Category Archives: Learning

Rocketship Education Proves That Personalized Learning Creates College-Ready Graduates

Rocketship Education, a nationally lauded California-based public charter school network, typically opens non-profit schools in low-income neighborhoods. By boosting college readiness and supporting English language learners, Rocketship is giving youth from low-income communities an equal chance to succeed, with an education comparable to that of youth in high-income neighborhoods.

In a unique method for interviewing teachers, Rocketship involves parents by letting a group interview potential teachers. While parents do not have the final say, their opinion holds sway. Rocketship Education is distinctive in other ways as well, especially in their dedication to involving parents in other ways as well. In a D.C. school under construction, a room for parents with computers that have Internet access is being built. Parents waiting to pick up their children can locate and apply for jobs online.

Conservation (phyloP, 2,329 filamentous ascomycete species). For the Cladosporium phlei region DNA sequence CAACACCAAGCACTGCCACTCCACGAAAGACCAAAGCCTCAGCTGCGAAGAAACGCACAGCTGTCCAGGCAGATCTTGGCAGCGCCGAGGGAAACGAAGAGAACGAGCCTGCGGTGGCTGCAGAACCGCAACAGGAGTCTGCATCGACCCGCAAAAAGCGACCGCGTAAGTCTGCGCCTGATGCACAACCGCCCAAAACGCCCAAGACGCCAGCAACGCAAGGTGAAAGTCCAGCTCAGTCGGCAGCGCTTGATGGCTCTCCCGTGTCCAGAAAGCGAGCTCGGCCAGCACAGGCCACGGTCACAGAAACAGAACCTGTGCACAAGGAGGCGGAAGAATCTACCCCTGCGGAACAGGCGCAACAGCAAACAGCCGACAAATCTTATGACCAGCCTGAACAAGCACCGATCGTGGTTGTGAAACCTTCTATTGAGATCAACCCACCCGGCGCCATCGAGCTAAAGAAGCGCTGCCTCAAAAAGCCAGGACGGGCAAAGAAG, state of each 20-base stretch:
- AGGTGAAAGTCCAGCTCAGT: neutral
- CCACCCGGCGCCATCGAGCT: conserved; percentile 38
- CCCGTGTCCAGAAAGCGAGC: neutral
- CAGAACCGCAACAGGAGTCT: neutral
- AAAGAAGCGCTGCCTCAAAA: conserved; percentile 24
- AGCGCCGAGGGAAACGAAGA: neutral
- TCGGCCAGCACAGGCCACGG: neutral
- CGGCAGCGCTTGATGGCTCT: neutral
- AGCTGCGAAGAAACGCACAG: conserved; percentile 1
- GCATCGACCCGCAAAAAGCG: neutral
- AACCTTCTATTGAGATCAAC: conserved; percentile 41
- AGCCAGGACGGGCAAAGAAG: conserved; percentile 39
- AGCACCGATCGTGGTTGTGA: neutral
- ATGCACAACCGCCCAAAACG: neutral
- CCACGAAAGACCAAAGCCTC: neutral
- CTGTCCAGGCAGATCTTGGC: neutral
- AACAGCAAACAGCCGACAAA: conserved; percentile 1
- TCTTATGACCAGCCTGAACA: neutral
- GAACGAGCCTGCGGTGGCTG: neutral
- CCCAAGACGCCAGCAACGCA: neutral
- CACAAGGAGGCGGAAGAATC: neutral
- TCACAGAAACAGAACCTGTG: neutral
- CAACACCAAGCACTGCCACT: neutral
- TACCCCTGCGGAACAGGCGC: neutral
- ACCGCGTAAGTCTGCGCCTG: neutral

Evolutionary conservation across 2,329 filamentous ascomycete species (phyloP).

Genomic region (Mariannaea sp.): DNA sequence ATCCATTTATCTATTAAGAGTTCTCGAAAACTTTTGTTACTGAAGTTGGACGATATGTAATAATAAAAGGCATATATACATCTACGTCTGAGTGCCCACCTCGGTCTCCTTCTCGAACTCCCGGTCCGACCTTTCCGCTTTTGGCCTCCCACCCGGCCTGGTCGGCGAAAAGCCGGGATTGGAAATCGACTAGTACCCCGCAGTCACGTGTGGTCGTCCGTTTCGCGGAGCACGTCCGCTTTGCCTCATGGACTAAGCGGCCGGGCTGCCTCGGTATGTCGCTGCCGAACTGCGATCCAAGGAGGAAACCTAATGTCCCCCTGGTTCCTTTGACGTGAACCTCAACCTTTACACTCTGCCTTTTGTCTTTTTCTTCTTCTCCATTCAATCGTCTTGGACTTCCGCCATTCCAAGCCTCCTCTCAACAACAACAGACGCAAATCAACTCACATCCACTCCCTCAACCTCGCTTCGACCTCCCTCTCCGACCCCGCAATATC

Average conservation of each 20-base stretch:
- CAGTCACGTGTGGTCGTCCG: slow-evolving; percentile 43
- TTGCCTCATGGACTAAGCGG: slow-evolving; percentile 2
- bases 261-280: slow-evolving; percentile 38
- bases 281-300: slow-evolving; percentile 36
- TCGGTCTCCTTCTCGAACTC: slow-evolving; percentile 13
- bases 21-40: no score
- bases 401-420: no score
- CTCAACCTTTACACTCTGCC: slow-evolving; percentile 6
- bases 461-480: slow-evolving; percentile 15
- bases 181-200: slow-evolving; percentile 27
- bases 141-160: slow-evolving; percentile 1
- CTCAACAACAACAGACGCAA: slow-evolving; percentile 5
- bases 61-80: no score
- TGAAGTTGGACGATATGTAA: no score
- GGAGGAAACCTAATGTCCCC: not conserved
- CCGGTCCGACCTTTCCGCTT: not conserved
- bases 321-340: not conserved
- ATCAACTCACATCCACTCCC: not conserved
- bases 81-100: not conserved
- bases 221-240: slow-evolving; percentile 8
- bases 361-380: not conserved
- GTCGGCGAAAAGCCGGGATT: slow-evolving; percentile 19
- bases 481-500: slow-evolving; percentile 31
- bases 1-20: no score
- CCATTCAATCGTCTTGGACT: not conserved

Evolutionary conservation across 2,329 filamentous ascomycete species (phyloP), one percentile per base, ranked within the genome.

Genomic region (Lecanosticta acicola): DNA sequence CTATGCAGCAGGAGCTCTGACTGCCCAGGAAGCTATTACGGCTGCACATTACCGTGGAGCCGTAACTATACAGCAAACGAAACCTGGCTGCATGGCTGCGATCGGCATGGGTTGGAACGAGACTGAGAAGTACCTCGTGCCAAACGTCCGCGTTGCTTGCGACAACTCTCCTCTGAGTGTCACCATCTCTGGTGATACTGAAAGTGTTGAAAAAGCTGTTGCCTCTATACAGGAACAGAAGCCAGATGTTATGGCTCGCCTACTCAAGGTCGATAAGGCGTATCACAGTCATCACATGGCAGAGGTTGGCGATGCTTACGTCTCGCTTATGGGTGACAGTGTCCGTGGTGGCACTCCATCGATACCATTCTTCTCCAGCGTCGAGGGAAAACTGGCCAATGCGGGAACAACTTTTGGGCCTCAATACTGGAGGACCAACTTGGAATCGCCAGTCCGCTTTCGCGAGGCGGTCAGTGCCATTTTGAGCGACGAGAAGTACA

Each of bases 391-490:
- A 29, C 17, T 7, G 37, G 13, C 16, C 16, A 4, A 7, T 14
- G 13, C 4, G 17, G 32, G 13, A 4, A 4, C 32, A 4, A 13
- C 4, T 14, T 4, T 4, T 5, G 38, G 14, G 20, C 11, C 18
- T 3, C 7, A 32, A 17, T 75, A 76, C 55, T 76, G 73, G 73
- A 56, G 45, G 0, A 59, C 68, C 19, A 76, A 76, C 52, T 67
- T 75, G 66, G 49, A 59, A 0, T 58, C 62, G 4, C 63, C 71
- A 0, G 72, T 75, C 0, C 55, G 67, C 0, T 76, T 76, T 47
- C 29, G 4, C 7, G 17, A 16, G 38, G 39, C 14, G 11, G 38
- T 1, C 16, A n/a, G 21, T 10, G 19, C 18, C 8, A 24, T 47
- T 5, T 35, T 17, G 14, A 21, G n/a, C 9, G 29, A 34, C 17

Rocketship’s mission is to further the late Father Mateo Sheedy’s goal of helping all children meet the basic academic requirements to attend college. Higher education is the way out of poverty, but Father Sheedy saw children in his parish ill prepared for college. While Father Sheedy died before the first Rocketship Education opened in 2006, his dream is coming alive with 16 schools, all with students who show high academic achievement.

When a school personalizes learning for each student the way Rocketship does, no child is left behind. Online learning programs, peer group projects, small group instruction and more help eliminate the gap between different types of learners. Currently, Rocketship Education schools serve Northern California, Milwaukee, Washington DC and Tennessee. While the non-profit charter school network is working to open more schools in these communities, they do not plan to enter any new states until at least a few more years. Considering that they are waiting lists at their schools, they would serve the communities better if they worked to build enough schools so that every parent can give their child a better chance of being academically prepared for college.